Crema Catalana is a Spanish dessert from the region of Catalonia. It is flavored with citrus peel (lemon and orange) and cinnamon. Creme brulee is a French dessert that is flavored with vanilla bean. Additionally, Crema Catalana uses whole milk in the recipe, while creme brulee is cream based. Lastly, crema catalana does not need to bake in the oven in a bain marie (water bath) as it is cooked on the stovetop, while creme brulee does.
It’s also interesting to note that crema catalana is one of Europe’s oldest desserts on record. It was mentioned in the famous medieval Catalan cookbook Llibre de Sent Soví (published in 1324!). References to creme brulee didn’t appear in print until centuries later, in the 1691 cookbook Cuisinier royal et bourgeois.
If you don’t have a blowtorch or a hot iron handy, you can caramelize the crema catalana in the oven. Put it under the broiler (the hottest possible top heat) until you see the sugar melting and crystalizing. Make sure your dish is oven safe for high temperatures and keep a close eye on it — it can burn in an instant! It might not get as caramelized as the other methods, but it will definitely work.
Crema Catalana is usually served as dessert, after a hearty lunch. Generally, you will drink a strong coffee alongside — either an espresso, cortado, or café con leche. You might also opt for a dessert wine, but remember, it should be even sweeter than the dessert! A Spanish Moscatel, Pedro Ximenez, or Cream sherry would do the trick!
More Top Spanish Desserts
- Classic Spanish Flan: Spain’s most popular dessert recipe.
- Spanish Almond Cake: Tarta de Santiago is a delicious almond cake popular throughout the country.
- Arroz con Leche: Spanish rice pudding is infused with citrus and cinnamon.
- Basque Cheesecake: The world-famous Basque cheesecake recipe.
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Homemade Spanish Crema Catalana Recipe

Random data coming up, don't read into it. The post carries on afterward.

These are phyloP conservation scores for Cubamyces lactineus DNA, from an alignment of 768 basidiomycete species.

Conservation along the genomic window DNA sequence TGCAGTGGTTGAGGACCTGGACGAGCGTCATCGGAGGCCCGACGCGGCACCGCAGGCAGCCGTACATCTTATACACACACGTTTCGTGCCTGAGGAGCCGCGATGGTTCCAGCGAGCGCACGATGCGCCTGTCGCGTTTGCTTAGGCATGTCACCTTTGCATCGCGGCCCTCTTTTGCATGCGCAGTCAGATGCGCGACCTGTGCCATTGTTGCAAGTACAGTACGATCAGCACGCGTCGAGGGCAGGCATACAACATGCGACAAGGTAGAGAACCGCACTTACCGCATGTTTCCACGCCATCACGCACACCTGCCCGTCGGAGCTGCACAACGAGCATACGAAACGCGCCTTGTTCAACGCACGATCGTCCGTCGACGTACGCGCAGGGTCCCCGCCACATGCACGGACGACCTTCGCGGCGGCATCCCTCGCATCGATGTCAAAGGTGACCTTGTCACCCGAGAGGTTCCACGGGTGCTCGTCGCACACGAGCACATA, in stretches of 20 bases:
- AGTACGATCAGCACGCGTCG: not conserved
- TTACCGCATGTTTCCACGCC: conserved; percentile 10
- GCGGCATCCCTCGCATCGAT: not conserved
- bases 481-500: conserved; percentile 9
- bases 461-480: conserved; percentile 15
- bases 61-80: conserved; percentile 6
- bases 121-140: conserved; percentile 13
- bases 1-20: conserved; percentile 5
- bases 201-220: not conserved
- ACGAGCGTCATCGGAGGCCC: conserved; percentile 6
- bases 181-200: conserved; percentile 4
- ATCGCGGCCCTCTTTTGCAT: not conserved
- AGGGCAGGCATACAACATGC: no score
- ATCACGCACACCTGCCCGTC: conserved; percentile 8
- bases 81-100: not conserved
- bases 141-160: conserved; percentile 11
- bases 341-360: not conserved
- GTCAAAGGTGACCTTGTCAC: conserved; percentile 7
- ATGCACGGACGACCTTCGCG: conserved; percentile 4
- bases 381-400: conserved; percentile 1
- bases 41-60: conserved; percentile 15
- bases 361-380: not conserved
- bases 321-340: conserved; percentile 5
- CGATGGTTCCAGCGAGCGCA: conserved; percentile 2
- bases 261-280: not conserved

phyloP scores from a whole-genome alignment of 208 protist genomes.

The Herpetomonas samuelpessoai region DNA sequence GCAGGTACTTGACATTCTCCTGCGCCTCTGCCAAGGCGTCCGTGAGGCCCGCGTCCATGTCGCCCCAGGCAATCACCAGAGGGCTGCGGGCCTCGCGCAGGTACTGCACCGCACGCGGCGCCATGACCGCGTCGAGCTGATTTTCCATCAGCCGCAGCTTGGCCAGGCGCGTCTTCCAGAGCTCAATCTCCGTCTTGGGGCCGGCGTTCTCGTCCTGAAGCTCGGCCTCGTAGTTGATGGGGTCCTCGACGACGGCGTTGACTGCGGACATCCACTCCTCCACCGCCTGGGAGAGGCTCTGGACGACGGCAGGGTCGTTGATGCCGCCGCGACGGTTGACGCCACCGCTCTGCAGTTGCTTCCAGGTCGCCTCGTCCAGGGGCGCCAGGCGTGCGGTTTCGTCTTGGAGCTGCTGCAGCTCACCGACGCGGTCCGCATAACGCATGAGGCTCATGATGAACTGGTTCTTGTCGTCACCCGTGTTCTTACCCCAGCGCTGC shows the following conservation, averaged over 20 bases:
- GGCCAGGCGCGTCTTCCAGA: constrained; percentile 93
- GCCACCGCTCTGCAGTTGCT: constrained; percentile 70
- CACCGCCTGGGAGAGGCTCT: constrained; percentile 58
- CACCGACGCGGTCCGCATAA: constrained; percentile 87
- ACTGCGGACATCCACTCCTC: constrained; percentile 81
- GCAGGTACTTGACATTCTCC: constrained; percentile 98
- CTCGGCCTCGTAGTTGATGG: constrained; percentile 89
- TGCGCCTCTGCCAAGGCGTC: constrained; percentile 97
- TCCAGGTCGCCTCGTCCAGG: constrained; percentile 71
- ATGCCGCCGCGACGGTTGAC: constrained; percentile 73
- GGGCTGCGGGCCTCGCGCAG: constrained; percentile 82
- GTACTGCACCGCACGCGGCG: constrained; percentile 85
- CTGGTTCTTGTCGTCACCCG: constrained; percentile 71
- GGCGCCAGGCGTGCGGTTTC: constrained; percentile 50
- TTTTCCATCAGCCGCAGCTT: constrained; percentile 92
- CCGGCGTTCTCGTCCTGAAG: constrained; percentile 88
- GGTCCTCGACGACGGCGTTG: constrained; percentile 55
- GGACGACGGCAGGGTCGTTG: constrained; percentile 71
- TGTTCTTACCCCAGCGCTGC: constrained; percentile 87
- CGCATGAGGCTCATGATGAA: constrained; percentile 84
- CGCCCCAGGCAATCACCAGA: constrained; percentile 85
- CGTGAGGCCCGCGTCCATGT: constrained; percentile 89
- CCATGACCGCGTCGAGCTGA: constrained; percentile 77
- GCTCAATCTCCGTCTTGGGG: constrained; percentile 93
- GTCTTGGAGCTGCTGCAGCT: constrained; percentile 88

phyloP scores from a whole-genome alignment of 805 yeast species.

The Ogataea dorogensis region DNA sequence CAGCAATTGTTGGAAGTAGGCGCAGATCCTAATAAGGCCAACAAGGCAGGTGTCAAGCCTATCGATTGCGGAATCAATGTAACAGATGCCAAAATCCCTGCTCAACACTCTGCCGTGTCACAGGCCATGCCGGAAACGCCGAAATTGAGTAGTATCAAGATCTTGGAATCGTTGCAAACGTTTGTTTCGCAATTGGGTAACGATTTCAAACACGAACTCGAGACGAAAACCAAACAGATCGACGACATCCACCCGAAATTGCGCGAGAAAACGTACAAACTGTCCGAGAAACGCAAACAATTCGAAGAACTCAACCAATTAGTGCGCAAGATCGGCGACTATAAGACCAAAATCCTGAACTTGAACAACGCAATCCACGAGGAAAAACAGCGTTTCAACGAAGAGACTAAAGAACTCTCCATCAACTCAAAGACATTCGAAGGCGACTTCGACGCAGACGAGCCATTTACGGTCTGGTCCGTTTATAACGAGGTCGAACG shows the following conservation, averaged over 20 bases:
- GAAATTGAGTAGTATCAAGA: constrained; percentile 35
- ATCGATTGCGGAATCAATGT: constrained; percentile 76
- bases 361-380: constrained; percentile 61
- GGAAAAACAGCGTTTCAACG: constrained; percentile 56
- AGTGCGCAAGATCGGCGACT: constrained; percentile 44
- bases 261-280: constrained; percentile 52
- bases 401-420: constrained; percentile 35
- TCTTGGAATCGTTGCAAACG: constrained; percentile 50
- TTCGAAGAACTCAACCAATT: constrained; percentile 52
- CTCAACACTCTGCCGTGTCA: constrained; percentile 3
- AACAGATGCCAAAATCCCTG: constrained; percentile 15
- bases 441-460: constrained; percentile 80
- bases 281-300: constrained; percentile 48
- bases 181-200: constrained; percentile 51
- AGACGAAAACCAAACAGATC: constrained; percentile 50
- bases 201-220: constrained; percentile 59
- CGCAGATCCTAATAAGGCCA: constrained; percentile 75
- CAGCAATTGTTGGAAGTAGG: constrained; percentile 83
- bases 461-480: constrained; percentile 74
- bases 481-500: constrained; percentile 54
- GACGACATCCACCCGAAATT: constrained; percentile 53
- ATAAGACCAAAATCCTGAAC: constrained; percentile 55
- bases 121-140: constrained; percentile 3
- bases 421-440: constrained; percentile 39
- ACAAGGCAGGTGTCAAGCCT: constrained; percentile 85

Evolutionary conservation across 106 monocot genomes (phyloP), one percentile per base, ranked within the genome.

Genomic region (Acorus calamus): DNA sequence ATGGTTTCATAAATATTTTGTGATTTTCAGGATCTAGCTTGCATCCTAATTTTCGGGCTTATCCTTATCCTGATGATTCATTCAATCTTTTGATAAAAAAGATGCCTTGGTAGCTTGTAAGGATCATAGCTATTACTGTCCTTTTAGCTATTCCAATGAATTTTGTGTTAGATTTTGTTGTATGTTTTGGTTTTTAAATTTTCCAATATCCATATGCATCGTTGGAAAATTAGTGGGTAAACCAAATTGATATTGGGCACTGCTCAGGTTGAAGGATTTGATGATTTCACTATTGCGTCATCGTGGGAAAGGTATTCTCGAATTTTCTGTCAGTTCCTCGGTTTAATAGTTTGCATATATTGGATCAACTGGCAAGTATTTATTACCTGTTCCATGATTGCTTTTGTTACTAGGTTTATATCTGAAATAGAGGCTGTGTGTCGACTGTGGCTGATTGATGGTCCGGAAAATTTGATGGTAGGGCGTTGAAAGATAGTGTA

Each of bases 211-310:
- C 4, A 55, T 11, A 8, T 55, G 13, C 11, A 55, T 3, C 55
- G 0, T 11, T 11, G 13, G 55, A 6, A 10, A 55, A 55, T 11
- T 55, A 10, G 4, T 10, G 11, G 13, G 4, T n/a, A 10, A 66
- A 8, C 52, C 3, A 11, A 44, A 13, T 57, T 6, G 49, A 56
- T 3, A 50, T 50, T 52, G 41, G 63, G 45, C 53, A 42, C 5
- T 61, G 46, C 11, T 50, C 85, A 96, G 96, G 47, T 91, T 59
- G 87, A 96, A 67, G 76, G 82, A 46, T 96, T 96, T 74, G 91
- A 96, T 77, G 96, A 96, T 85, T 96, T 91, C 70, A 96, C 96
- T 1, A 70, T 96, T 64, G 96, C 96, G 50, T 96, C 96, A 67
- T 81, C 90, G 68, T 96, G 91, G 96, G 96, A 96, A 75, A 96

- 2 tablespoons 15 g of cornstarch
- 2 1/2 cups of whole milk
- A big slice of peel from a lemon and an orange note: not the zest, but rather big slices of the peel
- 1 cinnamon stick
- 5 large egg yolks
- 1/2 cup superfine sugar if you can’t find superfine, don’t worry, it’ll just be a bit more grainy
- Additional sugar to caramelize on top
- Fresh fruit like figs, raspberries or strawberries to top
- Put the milk on the stove in a small saucepan, along with the citrus peels and the cinnamon stick. Slowly bring to a boil.
- Dissolve the cornstarch in a splash of water and set aside.
- While the milk is slowly heating, beat the egg yolks with the sugar, until the mixture turns pale yellow. Beat in the dissolved cornstarch and a spoonful of the hot milk.
- Remove the citrus peels and cinnamon stick from the hot milk, and lower the heat.
- Slowly add the egg yolk mixture to the milk, making sure to keep stirring so that the eggs don’t scramble!
- Stir constantly over a low heat, until the mixture has thickened.
- Remove from the heat and pour the mixture into traditional clay dishes or ramekins.
- Allow the custard to cool, and then cover in plastic wrap and chill the crema catalanas for about four hours (preferably overnight).
- Before serving, I like to let mine come to room temperature (unless it’s summer– that would be too hot!). Then sprinkle a thin layer of sugar on top of each ramekin. Spread the sugar out by tilting the ramekins in all directions. Caramelize with a small kitchen blowtorch (though the truly authentic crema catalanas are made with a hot iron (see photo below).
- Top with fresh fruit (optional) and enjoy!
- Make sure to use whole milk for a creamy crema Catalana. Heavy cream can also be substituted.
- Make sure to refrigerate for at least four hours so that the Crema Catalana fully sets.
- Decorate and serve with seasonal berries or fruit for an extra special effect!
Update Notice: This post was originally published on January 25, 2016, and was updated with new text and photos on April 12, 2021.
That wasn’t so hard now, was it? If you try this Crema Catalana recipe, let me know what you think!
Photography by Giulia Verdinelli